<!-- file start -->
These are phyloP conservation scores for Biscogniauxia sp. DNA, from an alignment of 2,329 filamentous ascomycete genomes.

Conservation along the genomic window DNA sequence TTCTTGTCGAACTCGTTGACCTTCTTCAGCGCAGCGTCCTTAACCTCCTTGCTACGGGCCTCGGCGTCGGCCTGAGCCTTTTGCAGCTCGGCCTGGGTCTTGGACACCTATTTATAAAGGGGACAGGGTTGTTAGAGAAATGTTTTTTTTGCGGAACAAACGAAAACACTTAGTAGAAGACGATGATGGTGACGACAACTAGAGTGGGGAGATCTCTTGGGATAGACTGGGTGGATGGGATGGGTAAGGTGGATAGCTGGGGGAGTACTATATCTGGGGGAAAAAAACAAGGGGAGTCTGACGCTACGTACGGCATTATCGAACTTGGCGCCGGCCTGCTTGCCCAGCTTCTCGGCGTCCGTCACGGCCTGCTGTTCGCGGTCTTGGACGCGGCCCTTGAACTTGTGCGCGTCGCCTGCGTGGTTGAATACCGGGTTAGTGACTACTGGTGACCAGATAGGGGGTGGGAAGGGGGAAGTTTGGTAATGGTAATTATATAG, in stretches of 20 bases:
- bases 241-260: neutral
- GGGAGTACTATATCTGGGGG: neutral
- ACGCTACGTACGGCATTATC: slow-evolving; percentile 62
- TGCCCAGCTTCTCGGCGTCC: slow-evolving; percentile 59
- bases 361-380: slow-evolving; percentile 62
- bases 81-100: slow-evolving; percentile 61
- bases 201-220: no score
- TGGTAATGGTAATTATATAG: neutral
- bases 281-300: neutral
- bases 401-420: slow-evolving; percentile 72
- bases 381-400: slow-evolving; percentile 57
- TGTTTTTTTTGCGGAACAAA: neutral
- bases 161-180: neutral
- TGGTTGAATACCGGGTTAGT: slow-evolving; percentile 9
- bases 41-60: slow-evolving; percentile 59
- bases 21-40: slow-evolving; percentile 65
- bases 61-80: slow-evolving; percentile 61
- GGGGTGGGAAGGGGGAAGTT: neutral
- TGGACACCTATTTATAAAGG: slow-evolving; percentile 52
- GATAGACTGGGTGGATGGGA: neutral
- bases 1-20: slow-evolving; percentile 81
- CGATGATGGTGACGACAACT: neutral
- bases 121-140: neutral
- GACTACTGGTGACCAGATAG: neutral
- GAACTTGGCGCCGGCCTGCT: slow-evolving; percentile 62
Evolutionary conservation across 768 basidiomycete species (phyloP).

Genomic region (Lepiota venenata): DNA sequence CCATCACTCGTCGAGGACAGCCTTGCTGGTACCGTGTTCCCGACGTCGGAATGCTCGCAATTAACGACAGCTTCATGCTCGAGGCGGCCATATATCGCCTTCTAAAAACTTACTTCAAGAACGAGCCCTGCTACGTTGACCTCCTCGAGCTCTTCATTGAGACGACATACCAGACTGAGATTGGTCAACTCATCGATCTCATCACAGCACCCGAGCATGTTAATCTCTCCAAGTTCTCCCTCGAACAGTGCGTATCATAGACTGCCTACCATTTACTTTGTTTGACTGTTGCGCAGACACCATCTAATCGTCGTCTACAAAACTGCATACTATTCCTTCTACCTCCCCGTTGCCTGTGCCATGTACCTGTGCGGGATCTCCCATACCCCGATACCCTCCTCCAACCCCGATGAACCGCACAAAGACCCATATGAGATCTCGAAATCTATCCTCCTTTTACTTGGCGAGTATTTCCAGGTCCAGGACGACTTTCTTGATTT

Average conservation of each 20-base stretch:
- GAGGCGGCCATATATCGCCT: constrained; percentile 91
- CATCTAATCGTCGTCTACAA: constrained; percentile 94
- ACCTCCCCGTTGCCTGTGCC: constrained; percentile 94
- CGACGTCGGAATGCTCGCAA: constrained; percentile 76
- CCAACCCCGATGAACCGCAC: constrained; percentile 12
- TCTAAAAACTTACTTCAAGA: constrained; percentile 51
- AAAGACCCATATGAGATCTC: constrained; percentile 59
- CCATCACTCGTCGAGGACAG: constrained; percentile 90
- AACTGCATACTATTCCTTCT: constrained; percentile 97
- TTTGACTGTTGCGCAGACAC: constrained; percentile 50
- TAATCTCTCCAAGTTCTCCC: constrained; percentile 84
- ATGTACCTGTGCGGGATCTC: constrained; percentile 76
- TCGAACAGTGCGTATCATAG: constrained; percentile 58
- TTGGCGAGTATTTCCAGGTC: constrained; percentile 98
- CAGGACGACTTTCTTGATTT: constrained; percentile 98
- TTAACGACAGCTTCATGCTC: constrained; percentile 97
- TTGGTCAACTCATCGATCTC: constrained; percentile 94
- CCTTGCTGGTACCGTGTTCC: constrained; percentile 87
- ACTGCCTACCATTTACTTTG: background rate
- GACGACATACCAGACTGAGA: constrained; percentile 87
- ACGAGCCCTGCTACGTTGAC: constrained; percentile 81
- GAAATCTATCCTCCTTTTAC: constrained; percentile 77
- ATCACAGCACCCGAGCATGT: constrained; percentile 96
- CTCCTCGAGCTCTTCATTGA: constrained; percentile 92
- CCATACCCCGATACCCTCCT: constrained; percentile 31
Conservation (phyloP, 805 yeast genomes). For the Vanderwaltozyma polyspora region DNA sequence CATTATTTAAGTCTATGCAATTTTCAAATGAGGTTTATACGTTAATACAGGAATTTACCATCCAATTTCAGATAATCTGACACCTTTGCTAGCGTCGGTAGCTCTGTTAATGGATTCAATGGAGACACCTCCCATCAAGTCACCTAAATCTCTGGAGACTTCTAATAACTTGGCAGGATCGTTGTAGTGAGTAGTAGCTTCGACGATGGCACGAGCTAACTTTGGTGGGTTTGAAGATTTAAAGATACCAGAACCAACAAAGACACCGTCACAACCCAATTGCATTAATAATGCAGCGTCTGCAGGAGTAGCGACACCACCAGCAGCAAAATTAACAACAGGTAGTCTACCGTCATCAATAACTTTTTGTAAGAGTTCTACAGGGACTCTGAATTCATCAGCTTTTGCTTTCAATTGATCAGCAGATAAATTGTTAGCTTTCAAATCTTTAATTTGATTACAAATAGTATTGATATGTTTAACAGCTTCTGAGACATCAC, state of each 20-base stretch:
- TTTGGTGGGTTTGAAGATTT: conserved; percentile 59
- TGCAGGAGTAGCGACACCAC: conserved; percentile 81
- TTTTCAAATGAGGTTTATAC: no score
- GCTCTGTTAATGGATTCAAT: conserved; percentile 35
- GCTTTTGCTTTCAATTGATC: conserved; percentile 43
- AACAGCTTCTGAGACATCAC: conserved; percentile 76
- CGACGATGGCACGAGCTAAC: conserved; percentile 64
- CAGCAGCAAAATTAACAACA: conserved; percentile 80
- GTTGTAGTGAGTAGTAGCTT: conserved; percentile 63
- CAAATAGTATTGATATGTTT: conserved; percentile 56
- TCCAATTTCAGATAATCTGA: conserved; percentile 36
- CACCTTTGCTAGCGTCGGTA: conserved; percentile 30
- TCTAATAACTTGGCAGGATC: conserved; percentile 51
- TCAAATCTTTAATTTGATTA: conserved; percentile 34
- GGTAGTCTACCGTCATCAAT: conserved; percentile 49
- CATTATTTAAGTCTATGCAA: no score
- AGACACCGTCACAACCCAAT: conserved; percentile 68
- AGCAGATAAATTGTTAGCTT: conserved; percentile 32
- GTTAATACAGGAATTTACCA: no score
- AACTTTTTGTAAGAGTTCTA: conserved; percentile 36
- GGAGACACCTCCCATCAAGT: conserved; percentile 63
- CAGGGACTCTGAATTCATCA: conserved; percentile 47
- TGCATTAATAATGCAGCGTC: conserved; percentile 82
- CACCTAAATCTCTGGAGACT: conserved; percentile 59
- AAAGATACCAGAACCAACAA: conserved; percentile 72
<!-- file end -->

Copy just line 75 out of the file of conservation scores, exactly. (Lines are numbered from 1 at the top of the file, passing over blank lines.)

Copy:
- GTTAATACAGGAATTTACCA: no score